Expert advisory government panels on the prevention of volcanic disasters have compiled a final report for revising volcanic activity observation methods and eruption warning systems in the wake of the explosion of Mt. Ontake last September on the prefectural border of Nagano and Gifu.
As part of the recommendations in the report submitted to the government on Thursday, the team of experts of the Central Disaster Prevention Council called for making the current five-level scale for volcanoes clearer, not in a uniform way, but for individual volcanoes.
The wide-ranging review recommends changing the current "warning level one," which describes the relevant state of volcanism as "normal," to "Be aware that this mountain is a volcano," the report said.
The government plans to adopt measures in line with the expert panel proposals from fiscal 2015, marking a major review of antidisaster countermeasures of volcanoes.
The final report was worked out in co-operation between the council panel and a study group of the Meteorological Agency's Coordinating Committee for Prediction of Volcanic Eruptions.
Regarding how to issue volcanic information to climbers, the report noted that lessons must be drawn from the fact that many people were killed or injured when hit directly by volcanic cinders in the eruption of Mt. Ontake.
A new prompt reporting arrangement must be created to inform people of an eruption through such means as an emergency warning via cellular phones, it said.
As for eruption risk warning levels, the report said the the warning level should be raised more promptly in a way well suited to rapid changes in volcanic activities.
A detailed list of eruption risks of individual volcanoes, which have so far been ambiguous and not open to the public, will be announced during fiscal 2015 after scrutiny of each volcano's degree of hazard, officials said.
The warning issued shortly before the eruption of Mt. Ontake on Sept. 27 said the mountain was in a state of "level one," or normal volcanism, which the report pointed out was likely to have misled the climbers to believe level one meant "safe and secure."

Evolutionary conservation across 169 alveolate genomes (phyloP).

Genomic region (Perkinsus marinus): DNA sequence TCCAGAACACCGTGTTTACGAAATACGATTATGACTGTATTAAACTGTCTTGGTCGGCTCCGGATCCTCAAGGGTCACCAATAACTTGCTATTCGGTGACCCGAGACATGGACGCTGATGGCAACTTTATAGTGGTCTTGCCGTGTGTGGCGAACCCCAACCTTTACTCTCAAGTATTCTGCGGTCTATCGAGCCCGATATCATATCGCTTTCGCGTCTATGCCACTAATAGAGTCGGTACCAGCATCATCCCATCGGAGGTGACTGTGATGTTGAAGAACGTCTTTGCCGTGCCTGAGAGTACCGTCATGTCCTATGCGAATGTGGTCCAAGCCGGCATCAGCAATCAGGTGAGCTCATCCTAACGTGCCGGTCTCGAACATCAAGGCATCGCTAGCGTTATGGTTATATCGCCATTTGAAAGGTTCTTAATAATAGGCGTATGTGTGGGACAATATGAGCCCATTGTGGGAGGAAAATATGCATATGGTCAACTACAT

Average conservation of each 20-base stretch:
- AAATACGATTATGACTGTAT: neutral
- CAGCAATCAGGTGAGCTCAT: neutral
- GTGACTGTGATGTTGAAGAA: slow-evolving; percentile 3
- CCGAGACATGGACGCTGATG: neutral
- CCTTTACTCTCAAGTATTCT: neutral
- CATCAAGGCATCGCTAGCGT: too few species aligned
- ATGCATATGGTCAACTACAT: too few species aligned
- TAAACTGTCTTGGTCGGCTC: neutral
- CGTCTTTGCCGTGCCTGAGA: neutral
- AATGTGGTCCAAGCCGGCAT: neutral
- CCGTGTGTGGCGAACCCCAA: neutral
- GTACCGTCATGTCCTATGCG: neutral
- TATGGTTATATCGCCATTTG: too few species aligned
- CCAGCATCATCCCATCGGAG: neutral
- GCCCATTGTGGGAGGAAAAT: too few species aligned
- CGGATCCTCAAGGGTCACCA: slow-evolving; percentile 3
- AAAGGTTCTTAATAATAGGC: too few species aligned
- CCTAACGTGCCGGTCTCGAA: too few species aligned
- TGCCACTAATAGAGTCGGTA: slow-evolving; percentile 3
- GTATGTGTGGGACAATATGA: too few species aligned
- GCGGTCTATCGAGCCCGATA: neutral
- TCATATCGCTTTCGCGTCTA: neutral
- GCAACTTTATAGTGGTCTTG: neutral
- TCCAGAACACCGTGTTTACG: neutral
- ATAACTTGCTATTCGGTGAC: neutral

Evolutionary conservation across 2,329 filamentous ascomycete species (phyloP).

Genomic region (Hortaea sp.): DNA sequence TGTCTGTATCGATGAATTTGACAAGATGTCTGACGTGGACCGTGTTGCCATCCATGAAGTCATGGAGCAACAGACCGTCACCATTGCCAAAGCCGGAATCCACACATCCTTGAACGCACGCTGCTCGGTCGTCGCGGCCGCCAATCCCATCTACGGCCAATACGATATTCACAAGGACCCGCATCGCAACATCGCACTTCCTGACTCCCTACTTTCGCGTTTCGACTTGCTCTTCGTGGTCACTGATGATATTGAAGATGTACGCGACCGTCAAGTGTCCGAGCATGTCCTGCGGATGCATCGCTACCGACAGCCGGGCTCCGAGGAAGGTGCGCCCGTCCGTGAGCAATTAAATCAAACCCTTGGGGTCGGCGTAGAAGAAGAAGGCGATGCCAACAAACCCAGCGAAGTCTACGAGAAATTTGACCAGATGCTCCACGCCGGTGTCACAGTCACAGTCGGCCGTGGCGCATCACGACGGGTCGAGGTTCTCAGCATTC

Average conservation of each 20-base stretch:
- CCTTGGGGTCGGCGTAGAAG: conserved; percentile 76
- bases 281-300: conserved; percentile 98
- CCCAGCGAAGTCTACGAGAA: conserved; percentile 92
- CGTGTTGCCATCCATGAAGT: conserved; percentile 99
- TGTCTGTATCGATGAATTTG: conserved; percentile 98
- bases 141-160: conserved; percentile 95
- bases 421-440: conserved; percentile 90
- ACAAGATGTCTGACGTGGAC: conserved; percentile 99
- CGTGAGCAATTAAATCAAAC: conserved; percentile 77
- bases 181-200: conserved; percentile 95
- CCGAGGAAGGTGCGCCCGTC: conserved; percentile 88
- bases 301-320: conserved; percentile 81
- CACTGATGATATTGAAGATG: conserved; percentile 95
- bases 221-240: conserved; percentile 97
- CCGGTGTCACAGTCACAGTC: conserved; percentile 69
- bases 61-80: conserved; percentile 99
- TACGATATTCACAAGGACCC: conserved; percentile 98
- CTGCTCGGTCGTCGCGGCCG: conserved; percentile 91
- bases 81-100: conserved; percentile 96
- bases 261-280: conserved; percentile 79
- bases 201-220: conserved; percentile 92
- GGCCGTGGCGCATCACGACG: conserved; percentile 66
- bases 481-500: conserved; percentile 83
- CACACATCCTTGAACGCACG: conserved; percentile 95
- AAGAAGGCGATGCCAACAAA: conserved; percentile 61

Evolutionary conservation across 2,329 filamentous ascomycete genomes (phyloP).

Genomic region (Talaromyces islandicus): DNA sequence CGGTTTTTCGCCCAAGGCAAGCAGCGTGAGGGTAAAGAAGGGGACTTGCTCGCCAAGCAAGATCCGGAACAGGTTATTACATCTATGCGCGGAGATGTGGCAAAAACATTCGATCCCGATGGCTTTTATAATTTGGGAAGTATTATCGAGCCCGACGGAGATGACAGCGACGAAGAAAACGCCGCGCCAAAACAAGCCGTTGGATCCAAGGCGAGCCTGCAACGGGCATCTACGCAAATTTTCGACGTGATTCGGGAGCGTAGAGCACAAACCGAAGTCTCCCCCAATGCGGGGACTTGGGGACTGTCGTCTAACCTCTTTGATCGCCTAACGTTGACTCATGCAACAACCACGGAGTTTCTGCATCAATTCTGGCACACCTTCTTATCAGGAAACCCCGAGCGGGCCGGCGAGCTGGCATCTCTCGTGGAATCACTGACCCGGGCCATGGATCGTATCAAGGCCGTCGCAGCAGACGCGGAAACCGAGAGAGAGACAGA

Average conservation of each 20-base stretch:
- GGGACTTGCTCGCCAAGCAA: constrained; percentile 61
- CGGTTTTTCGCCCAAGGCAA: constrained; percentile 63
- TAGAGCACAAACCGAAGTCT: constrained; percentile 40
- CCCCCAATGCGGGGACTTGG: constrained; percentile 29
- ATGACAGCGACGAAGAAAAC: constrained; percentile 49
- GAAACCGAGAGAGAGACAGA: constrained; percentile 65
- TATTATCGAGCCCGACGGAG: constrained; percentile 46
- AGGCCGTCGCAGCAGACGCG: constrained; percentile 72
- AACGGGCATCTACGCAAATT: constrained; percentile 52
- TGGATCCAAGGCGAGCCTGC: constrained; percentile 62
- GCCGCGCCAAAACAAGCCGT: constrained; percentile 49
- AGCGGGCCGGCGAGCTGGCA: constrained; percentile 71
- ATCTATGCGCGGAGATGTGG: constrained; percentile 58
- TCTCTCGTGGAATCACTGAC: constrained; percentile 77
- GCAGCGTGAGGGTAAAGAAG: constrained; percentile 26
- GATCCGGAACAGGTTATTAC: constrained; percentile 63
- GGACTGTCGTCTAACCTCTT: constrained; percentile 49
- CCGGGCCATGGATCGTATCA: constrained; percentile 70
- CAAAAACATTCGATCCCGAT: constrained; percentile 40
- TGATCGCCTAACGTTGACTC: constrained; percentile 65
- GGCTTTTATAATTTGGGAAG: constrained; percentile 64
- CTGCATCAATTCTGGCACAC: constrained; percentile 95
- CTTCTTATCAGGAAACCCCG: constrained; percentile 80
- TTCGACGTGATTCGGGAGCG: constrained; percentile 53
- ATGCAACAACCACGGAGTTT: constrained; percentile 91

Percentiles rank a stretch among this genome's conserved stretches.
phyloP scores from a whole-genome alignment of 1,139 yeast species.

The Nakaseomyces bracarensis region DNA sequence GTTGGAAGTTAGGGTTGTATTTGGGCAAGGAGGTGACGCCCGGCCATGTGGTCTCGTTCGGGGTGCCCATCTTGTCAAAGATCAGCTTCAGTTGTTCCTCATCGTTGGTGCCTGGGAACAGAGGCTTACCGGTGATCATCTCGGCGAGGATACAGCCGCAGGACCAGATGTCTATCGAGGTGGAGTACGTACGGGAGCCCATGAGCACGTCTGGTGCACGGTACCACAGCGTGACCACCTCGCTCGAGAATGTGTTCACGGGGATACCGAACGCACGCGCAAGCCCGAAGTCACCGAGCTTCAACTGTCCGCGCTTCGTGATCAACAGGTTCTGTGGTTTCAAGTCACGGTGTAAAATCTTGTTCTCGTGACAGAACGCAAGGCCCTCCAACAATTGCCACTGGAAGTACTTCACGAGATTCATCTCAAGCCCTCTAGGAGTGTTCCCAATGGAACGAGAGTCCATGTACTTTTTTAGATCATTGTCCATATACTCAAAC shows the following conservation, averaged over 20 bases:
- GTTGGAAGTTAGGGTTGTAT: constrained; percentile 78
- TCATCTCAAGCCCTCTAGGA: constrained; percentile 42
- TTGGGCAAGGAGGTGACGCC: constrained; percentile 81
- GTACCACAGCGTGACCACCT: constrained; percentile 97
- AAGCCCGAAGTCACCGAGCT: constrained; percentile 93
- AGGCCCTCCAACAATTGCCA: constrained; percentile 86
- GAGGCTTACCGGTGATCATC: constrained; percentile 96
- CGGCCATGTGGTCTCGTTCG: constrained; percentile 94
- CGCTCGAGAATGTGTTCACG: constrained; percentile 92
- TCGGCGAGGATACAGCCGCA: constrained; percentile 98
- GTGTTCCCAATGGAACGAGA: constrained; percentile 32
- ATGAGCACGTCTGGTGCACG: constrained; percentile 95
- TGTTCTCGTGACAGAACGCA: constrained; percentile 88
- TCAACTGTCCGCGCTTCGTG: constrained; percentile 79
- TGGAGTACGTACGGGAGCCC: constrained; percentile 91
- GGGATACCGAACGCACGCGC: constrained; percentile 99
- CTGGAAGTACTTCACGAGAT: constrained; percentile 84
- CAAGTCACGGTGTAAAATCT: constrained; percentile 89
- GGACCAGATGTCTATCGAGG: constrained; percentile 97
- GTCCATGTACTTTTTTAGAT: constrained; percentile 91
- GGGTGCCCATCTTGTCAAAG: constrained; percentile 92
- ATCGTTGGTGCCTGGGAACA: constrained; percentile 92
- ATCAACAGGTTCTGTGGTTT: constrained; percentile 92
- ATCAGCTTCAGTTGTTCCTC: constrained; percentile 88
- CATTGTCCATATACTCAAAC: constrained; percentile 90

The report stressed the explanation of level one should be changed to an expression such as "Be aware that this is a volcanic mountain."
The final report also sought improvement of shelters on volcanic peaks and strengthening of observation systems.
The number of volcanoes under around-the-clock surveillance should be increased to 50 across the country, by adding three, including Mt. Hakkoda in Aomori Prefecture, according to the report.
New equipment should be installed for early detection of precursors of eruptions, such as devices for measuring changes in temperatures and components of gases at places close to craters, it said.
In addition, studies should be conducted on the advisability of fostering a younger generation of volcano research experts in co-operation with universities and other institutions, as well as reemployment of retired officials of the Meteorological Agency, the report said.
The government plans to revise the Active Volcanoes Countermeasures Law during the current Diet session with a view to making it obligatory for each municipality and observatory to set up a disaster prevention council for each volcano under around-the-clock surveillance.
The government will also set out a basic volcano hazard countermeasure policy based on the final report with the aim of making it serve as guidelines for local governments in crafting evacuation programs to prepare for volcanic eruptions.
Toshitsugu Fujii, professor emeritus of the University of Tokyo, who chaired the Disaster Prevention Council's expert panel, said, "The lesson from the eruption of Mt. Ontake is that the facts were brought to light that surveillance and evaluation arrangements at the time of the eruption which were currently available were insufficient," adding, "Taking all this into account, we worked out the report to clarify what is desirable for really effective preparations against volcano hazards."